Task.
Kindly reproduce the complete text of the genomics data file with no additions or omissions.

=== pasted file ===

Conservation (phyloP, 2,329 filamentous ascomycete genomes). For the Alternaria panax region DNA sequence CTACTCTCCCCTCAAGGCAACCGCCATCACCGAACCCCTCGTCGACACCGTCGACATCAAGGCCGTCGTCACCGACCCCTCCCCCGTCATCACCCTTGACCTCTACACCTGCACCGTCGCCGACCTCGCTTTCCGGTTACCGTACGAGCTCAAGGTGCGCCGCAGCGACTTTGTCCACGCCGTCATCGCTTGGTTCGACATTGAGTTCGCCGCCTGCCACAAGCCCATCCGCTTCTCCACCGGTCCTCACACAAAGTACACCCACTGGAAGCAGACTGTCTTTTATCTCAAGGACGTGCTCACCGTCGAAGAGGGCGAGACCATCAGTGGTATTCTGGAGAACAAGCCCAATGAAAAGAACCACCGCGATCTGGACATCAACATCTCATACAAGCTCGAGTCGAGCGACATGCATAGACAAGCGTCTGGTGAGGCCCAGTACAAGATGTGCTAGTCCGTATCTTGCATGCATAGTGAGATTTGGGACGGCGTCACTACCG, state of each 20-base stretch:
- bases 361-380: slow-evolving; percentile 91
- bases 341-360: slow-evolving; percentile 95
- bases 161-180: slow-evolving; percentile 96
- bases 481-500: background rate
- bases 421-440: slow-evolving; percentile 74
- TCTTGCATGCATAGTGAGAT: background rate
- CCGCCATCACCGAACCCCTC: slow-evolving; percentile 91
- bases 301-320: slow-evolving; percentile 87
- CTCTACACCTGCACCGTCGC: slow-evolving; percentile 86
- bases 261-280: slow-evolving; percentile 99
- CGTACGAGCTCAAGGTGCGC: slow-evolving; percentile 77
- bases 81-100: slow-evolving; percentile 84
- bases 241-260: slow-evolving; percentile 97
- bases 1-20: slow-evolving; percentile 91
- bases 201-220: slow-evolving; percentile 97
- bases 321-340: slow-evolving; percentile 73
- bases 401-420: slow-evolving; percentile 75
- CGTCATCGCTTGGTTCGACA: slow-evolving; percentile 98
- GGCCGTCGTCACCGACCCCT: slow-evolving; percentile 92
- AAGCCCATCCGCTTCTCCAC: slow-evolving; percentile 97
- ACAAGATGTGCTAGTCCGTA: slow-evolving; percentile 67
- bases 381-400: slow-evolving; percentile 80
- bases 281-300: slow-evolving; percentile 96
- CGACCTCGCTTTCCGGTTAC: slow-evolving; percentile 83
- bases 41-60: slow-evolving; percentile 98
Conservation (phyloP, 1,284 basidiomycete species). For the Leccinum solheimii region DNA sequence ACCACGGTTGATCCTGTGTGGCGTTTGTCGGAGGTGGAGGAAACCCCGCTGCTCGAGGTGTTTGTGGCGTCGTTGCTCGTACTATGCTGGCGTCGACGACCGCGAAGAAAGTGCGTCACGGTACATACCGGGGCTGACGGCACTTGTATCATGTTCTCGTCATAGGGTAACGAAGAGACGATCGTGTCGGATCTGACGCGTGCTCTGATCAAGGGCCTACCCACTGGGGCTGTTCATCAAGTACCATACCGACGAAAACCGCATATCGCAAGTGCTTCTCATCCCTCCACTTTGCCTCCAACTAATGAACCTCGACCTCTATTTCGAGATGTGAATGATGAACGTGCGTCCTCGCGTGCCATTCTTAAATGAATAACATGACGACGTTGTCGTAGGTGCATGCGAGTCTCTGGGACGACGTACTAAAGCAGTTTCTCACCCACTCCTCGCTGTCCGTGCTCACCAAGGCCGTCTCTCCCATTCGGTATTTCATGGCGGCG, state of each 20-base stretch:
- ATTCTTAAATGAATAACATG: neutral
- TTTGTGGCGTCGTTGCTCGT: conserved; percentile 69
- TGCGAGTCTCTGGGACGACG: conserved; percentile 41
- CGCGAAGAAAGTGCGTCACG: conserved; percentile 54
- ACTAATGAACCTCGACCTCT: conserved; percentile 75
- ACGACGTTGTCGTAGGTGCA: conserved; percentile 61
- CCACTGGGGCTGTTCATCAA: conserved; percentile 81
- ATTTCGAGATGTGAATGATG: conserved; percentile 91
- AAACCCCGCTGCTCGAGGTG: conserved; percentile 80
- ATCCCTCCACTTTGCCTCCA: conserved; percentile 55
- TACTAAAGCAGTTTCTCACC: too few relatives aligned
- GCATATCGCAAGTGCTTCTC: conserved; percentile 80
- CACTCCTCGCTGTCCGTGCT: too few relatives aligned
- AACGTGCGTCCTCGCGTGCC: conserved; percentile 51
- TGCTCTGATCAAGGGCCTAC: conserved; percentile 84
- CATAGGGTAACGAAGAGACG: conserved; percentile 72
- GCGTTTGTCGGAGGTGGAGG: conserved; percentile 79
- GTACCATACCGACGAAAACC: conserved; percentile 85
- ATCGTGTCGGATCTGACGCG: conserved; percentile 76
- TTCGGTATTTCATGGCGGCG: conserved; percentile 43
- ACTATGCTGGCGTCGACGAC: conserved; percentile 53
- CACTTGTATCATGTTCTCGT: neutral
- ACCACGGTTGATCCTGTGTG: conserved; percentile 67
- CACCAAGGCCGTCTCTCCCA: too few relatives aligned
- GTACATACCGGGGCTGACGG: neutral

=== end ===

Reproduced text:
Conservation (phyloP, 2,329 filamentous ascomycete genomes). For the Alternaria panax region DNA sequence CTACTCTCCCCTCAAGGCAACCGCCATCACCGAACCCCTCGTCGACACCGTCGACATCAAGGCCGTCGTCACCGACCCCTCCCCCGTCATCACCCTTGACCTCTACACCTGCACCGTCGCCGACCTCGCTTTCCGGTTACCGTACGAGCTCAAGGTGCGCCGCAGCGACTTTGTCCACGCCGTCATCGCTTGGTTCGACATTGAGTTCGCCGCCTGCCACAAGCCCATCCGCTTCTCCACCGGTCCTCACACAAAGTACACCCACTGGAAGCAGACTGTCTTTTATCTCAAGGACGTGCTCACCGTCGAAGAGGGCGAGACCATCAGTGGTATTCTGGAGAACAAGCCCAATGAAAAGAACCACCGCGATCTGGACATCAACATCTCATACAAGCTCGAGTCGAGCGACATGCATAGACAAGCGTCTGGTGAGGCCCAGTACAAGATGTGCTAGTCCGTATCTTGCATGCATAGTGAGATTTGGGACGGCGTCACTACCG, state of each 20-base stretch:
- bases 361-380: slow-evolving; percentile 91
- bases 341-360: slow-evolving; percentile 95
- bases 161-180: slow-evolving; percentile 96
- bases 481-500: background rate
- bases 421-440: slow-evolving; percentile 74
- TCTTGCATGCATAGTGAGAT: background rate
- CCGCCATCACCGAACCCCTC: slow-evolving; percentile 91
- bases 301-320: slow-evolving; percentile 87
- CTCTACACCTGCACCGTCGC: slow-evolving; percentile 86
- bases 261-280: slow-evolving; percentile 99
- CGTACGAGCTCAAGGTGCGC: slow-evolving; percentile 77
- bases 81-100: slow-evolving; percentile 84
- bases 241-260: slow-evolving; percentile 97
- bases 1-20: slow-evolving; percentile 91
- bases 201-220: slow-evolving; percentile 97
- bases 321-340: slow-evolving; percentile 73
- bases 401-420: slow-evolving; percentile 75
- CGTCATCGCTTGGTTCGACA: slow-evolving; percentile 98
- GGCCGTCGTCACCGACCCCT: slow-evolving; percentile 92
- AAGCCCATCCGCTTCTCCAC: slow-evolving; percentile 97
- ACAAGATGTGCTAGTCCGTA: slow-evolving; percentile 67
- bases 381-400: slow-evolving; percentile 80
- bases 281-300: slow-evolving; percentile 96
- CGACCTCGCTTTCCGGTTAC: slow-evolving; percentile 83
- bases 41-60: slow-evolving; percentile 98
Conservation (phyloP, 1,284 basidiomycete species). For the Leccinum solheimii region DNA sequence ACCACGGTTGATCCTGTGTGGCGTTTGTCGGAGGTGGAGGAAACCCCGCTGCTCGAGGTGTTTGTGGCGTCGTTGCTCGTACTATGCTGGCGTCGACGACCGCGAAGAAAGTGCGTCACGGTACATACCGGGGCTGACGGCACTTGTATCATGTTCTCGTCATAGGGTAACGAAGAGACGATCGTGTCGGATCTGACGCGTGCTCTGATCAAGGGCCTACCCACTGGGGCTGTTCATCAAGTACCATACCGACGAAAACCGCATATCGCAAGTGCTTCTCATCCCTCCACTTTGCCTCCAACTAATGAACCTCGACCTCTATTTCGAGATGTGAATGATGAACGTGCGTCCTCGCGTGCCATTCTTAAATGAATAACATGACGACGTTGTCGTAGGTGCATGCGAGTCTCTGGGACGACGTACTAAAGCAGTTTCTCACCCACTCCTCGCTGTCCGTGCTCACCAAGGCCGTCTCTCCCATTCGGTATTTCATGGCGGCG, state of each 20-base stretch:
- ATTCTTAAATGAATAACATG: neutral
- TTTGTGGCGTCGTTGCTCGT: conserved; percentile 69
- TGCGAGTCTCTGGGACGACG: conserved; percentile 41
- CGCGAAGAAAGTGCGTCACG: conserved; percentile 54
- ACTAATGAACCTCGACCTCT: conserved; percentile 75
- ACGACGTTGTCGTAGGTGCA: conserved; percentile 61
- CCACTGGGGCTGTTCATCAA: conserved; percentile 81
- ATTTCGAGATGTGAATGATG: conserved; percentile 91
- AAACCCCGCTGCTCGAGGTG: conserved; percentile 80
- ATCCCTCCACTTTGCCTCCA: conserved; percentile 55
- TACTAAAGCAGTTTCTCACC: too few relatives aligned
- GCATATCGCAAGTGCTTCTC: conserved; percentile 80
- CACTCCTCGCTGTCCGTGCT: too few relatives aligned
- AACGTGCGTCCTCGCGTGCC: conserved; percentile 51
- TGCTCTGATCAAGGGCCTAC: conserved; percentile 84
- CATAGGGTAACGAAGAGACG: conserved; percentile 72
- GCGTTTGTCGGAGGTGGAGG: conserved; percentile 79
- GTACCATACCGACGAAAACC: conserved; percentile 85
- ATCGTGTCGGATCTGACGCG: conserved; percentile 76
- TTCGGTATTTCATGGCGGCG: conserved; percentile 43
- ACTATGCTGGCGTCGACGAC: conserved; percentile 53
- CACTTGTATCATGTTCTCGT: neutral
- ACCACGGTTGATCCTGTGTG: conserved; percentile 67
- CACCAAGGCCGTCTCTCCCA: too few relatives aligned
- GTACATACCGGGGCTGACGG: neutral